The philosopher has a sacred role to play in nation-building. It consists, in part, of gadflying the society. In another part, it consists of pathfinding through idea creation and theorising. It is hard to see a country in Africa nowadays where the philosopher’s voice factors into national policy formulation and implementation. There is a complete disconnect. Recently, there was a noise made in some quarters in Nigeria about the Federal Executive Council approving a certain National Ethics and Integrity Policy. This reached the philosophical community with a shock that the government can formulate such policies without consulting any of the philosophical associations in the country. But that is just how bad things have become. No philosopher of note in Nigeria indicated that they were consulted. It is a shame, and these are things that must be corrected urgently.

CU: Concerning some of the contemporary philosophers in Africa who, according to you, are paying deflated attention to social issues, what is your advice to them, and what are some of the contemporary social issues they must learn to engage with?

JC: Well, the most important advice is to have the sincerity to take the first genuine step aimed at practising your profession. A philosopher is not a teacher of documented ideas, or a teacher of the ideas of dead colleagues, ancient and modern. A true philosopher is one who teaches what they believe. I may not agree with everything the South African anti-apartheid fighter Steve Biko said, but he seemed like a true philosopher. He even titled one of his work “I Write What I Like”. Over the years, people treat Biko’s chosen title with some humour. But that was a man who lived and wrote what he believed. When you peruse the history of great philosophers from Confucius, to Socrates, Plato, Siddhartha, Jesus of Nazareth, Hypatia, and to Amadioha, etc., you would understand what it means to be a genuine philosopher. Nowadays, and since the rise of analytic philosophy in the Anglo-American world, it seems convenient to aspire to some glory through a wide range of sophistry. There are many modern philosophers who became popular for espousing theories and ideas they do not believe in. Most of them led lives and continue to lead lives that are clearly in opposition to the theories they propounded. What do you call that if not pretence?

In those days, when philosophy meant something to its practitioner, you could see honour in thought. The ancient philosophers I mentioned above sacrificed personal ambitions, and some of them gave their lives to uphold the integrity of their profession. I guess the LCM is clear enough. Let African philosophers or philosophers in Africa, whichever one individuals are comfortable with, begin to write about what they believe and practice the values they preach. Racists amongst them should write what they believe so that non-racists can respond. We have had enough of hypocritical publications and lectures aimed at making up the number of output required for promotions. Similarly, I have met some African philosophers who would scream ‘brother’ at you, cover you in a warm embrace, yet cease the next available opportunity they get to destroy you. What type of brotherhood is that? If the philosopher cannot be real and true to what they believe, then it is fair to say that the crucible of truth has broken.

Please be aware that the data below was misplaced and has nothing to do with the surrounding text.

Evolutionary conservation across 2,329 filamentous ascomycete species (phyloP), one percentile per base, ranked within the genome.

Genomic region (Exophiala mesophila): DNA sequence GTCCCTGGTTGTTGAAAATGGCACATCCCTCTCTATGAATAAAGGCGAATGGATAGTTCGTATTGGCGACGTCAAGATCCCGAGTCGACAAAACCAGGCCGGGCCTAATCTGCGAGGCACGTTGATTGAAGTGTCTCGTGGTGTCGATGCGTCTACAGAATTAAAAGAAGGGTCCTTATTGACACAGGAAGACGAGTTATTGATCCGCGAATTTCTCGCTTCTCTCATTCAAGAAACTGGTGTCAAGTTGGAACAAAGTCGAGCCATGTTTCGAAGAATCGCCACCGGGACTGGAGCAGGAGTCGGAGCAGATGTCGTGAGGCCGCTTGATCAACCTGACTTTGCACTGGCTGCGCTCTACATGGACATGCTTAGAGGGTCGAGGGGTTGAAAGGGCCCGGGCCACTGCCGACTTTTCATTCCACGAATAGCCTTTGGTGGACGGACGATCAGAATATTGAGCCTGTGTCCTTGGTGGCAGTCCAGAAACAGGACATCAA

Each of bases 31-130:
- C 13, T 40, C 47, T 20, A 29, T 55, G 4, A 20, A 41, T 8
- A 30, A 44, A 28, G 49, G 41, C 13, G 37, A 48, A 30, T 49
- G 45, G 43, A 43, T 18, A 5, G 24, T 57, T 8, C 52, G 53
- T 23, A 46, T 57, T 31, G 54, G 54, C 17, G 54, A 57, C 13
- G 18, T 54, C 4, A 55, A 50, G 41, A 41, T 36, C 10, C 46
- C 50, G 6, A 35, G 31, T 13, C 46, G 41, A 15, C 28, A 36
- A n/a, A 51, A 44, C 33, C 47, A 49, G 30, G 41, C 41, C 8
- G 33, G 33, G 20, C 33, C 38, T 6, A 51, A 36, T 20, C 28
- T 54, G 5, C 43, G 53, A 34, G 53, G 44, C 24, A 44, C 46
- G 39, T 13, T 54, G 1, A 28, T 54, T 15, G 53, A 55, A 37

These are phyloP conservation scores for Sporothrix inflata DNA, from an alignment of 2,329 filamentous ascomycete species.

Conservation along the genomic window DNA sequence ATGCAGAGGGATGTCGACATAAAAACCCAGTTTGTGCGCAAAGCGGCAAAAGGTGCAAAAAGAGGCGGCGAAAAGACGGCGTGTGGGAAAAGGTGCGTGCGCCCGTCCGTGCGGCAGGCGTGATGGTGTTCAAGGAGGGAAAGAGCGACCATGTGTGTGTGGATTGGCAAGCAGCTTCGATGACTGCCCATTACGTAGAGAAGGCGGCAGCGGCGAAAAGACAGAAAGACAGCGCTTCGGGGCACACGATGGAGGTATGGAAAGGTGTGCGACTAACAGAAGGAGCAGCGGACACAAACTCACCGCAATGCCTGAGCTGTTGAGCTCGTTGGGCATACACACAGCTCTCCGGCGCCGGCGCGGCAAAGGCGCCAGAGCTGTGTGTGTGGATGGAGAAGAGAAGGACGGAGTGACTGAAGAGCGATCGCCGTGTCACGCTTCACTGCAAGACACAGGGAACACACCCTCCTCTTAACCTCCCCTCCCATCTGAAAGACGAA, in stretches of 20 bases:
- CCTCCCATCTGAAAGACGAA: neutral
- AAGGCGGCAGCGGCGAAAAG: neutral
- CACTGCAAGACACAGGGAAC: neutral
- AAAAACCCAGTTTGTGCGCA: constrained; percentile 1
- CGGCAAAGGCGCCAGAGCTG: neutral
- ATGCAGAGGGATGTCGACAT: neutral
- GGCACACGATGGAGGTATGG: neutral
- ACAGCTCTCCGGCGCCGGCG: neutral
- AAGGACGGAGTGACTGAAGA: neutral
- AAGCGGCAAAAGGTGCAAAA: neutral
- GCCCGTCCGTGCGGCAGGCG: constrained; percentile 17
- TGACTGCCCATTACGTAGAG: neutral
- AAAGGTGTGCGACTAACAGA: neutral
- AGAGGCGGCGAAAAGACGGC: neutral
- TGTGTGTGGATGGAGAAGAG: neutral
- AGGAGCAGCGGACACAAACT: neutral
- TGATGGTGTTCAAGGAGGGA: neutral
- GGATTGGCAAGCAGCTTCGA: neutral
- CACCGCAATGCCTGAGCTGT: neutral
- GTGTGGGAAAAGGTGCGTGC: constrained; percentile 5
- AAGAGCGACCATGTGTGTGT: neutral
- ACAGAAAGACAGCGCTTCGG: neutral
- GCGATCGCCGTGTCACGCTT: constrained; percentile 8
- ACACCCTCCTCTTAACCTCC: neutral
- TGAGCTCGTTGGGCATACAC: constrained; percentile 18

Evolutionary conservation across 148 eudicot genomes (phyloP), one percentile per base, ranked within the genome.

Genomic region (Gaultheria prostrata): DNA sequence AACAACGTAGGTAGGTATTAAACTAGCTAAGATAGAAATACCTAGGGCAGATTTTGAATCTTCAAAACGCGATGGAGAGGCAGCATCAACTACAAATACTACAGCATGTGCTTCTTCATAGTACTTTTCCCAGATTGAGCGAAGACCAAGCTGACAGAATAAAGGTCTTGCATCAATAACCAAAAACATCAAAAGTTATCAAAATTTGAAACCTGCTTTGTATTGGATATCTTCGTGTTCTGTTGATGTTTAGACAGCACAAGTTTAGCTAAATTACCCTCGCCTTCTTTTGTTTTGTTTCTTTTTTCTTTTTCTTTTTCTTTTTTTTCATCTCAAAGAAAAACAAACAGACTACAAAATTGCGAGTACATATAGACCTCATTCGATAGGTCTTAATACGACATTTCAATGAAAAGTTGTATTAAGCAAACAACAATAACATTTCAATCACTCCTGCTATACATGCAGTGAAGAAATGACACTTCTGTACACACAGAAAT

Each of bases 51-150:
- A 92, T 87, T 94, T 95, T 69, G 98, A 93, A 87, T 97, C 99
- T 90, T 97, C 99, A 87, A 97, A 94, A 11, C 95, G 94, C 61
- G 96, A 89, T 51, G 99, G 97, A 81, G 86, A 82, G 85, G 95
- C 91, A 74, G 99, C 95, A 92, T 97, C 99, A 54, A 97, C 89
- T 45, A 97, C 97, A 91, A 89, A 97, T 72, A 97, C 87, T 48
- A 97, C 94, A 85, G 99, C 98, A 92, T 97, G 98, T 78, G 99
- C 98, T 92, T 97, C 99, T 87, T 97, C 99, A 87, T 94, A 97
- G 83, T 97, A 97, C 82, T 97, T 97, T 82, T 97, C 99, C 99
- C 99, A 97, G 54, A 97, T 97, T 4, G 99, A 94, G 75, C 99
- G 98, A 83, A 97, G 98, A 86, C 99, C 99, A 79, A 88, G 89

Concerning what some of the contemporary issues are, I think this varies from place to place for obvious reasons. As philosophy is a programme that attempts to respond to the questions that arise in a place, it is easy to see that some, if not most burning issues in a particular place might vary from those that yearn for attention in another. For example, in South Africa, the continuing problems such as racism, poverty, Afrophobia, Gender-based violence, rape, femicide, and the new monster of leadership corruption which are gradually destroying that country demands the philosopher’s attention. Who could believe that twenty-six years after apartheid was ended, that most university campuses still look as though they were segregated? But that is the reality. Visit the University of Pretoria, for example, and you would be alarmed to see students move and sit along racial lines. It is an eyesore, but no one seemed perturbed by it. When I arrived to take up my appointment at the University of Pretoria and noticed the pattern, I was sick to my stomach. It is not just an aesthetic problem; it is a sign of a much deeper problem eating away the soul of the nation. South Africa cannot truly be a rainbow nation or yank off its ugly historical past without first addressing the problem of racism decisively. And it is not just a problem out there; it is a problem from homes and families where children and young people are given racist orientations, whether directly or indirectly. What happens in the public spaces is a manifestation of indoctrinations given in the privacy of homes and families. Philosophers have a duty to theorise and expose the root of this problem.  In an invited lecture which I presented at the University of Johannesburg on October 30, 2020, I theorised on a form of othering I called Nkali which encapsulates racism in South Africa. Radical as some say it was, it is the sort of thing philosophers should talk about.